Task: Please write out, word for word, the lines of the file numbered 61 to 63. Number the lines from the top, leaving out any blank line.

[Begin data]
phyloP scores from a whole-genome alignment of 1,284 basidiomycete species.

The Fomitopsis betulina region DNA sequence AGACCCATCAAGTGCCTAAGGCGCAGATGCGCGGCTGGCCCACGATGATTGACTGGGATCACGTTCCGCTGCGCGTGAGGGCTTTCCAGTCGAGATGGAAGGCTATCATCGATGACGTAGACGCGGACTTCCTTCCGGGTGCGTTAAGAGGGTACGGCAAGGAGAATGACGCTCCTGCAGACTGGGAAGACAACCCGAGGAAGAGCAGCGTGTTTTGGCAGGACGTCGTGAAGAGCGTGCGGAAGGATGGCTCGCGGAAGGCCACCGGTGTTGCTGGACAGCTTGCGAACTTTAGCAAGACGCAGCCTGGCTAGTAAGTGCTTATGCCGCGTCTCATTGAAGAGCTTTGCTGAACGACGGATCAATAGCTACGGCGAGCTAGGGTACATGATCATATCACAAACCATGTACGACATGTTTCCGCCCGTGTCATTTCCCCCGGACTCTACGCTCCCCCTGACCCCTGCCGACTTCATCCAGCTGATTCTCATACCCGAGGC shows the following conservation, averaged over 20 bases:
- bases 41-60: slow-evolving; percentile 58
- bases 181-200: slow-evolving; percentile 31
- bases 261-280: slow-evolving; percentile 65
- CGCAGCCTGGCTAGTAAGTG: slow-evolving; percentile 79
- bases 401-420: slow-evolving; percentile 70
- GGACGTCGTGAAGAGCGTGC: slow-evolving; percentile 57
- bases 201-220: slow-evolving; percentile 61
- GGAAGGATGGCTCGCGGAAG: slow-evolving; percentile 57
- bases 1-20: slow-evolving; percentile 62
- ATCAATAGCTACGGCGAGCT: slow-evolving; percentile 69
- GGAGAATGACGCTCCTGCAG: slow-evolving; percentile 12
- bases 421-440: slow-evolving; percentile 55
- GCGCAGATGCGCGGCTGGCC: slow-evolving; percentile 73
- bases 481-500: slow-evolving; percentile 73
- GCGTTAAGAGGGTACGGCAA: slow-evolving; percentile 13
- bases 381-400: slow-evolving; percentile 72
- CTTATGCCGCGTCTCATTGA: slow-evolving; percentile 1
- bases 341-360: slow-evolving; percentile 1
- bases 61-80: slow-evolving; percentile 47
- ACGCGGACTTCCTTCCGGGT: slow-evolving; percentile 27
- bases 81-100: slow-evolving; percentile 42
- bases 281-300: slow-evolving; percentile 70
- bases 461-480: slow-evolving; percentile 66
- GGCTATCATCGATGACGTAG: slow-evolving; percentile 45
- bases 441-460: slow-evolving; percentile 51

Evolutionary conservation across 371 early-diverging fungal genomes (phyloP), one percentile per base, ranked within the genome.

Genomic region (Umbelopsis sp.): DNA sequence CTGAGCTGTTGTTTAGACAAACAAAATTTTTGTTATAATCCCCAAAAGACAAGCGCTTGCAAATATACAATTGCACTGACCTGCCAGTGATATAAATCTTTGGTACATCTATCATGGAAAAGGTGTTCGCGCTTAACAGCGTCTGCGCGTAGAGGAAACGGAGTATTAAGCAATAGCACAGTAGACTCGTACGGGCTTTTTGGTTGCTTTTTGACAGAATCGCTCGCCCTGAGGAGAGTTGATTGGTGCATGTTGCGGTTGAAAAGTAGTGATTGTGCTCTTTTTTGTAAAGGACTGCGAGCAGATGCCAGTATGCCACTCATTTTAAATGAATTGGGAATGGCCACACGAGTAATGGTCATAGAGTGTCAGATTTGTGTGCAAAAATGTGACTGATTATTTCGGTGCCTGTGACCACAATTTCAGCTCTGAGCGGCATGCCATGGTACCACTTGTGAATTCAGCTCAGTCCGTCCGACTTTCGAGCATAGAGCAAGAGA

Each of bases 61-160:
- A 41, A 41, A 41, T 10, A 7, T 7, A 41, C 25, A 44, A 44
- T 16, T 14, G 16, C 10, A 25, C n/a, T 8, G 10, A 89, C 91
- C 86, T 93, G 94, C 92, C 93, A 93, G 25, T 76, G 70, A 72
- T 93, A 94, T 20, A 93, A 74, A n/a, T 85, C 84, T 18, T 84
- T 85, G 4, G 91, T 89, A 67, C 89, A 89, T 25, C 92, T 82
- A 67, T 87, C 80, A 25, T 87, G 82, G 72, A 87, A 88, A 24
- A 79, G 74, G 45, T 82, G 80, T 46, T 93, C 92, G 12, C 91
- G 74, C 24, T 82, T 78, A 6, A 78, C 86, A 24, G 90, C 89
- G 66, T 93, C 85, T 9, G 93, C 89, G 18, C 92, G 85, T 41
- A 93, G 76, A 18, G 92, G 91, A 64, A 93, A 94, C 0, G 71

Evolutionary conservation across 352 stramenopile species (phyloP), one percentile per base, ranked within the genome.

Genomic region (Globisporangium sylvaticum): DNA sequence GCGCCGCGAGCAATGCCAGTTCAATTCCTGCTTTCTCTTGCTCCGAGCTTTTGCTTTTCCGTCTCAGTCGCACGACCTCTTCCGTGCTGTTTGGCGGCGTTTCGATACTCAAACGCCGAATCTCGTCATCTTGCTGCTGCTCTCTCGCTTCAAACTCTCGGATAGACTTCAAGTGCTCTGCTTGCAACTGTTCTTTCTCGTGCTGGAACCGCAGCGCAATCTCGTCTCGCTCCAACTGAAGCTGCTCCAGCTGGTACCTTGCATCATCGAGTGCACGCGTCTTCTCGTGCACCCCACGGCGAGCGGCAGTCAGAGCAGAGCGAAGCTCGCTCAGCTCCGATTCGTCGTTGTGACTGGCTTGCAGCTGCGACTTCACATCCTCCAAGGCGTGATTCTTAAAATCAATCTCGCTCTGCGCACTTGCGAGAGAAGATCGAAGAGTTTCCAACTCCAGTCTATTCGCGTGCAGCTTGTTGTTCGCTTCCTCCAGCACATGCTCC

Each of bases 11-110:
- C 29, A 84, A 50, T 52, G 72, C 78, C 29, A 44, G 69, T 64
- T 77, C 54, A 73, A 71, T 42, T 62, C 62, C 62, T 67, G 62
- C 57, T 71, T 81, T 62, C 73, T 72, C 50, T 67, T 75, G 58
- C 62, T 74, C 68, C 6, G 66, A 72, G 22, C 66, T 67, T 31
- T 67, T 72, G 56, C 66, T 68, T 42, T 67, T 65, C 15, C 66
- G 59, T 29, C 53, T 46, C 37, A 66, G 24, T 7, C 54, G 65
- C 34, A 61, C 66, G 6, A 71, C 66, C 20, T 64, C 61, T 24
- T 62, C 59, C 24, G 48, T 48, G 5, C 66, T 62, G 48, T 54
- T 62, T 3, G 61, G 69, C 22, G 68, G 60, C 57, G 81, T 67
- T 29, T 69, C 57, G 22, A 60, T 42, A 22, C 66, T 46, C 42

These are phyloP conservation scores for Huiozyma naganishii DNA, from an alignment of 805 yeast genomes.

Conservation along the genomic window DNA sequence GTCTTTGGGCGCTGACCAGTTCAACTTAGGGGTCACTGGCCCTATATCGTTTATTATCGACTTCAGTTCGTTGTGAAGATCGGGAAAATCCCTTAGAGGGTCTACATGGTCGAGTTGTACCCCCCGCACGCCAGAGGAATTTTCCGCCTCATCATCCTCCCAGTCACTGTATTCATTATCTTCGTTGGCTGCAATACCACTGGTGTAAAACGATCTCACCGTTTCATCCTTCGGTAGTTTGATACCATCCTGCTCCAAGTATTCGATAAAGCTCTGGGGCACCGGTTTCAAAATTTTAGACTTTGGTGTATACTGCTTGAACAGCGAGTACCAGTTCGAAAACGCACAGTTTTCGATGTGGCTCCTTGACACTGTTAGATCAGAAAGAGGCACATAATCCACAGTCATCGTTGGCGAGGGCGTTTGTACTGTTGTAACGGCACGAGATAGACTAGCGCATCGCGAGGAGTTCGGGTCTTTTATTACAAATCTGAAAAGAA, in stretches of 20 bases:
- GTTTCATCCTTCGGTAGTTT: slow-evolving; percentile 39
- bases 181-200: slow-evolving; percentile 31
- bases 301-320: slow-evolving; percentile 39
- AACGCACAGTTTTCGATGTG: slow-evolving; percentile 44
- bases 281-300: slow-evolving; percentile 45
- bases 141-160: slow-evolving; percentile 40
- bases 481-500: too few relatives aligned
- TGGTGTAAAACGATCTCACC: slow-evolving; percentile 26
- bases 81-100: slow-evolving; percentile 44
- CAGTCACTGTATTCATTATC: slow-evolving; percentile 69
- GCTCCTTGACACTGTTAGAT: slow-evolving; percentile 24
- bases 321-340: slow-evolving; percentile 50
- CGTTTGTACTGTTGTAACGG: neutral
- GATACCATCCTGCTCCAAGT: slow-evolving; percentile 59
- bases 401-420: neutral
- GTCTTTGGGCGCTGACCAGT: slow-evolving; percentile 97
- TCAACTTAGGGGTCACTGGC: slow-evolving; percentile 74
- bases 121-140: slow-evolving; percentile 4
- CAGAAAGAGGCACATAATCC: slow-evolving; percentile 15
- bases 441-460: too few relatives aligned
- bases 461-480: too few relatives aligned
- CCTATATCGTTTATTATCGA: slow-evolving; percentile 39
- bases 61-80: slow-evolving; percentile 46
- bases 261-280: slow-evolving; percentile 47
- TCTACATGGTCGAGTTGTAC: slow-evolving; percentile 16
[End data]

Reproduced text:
- bases 141-160: slow-evolving; percentile 40
- bases 481-500: too few relatives aligned
- TGGTGTAAAACGATCTCACC: slow-evolving; percentile 26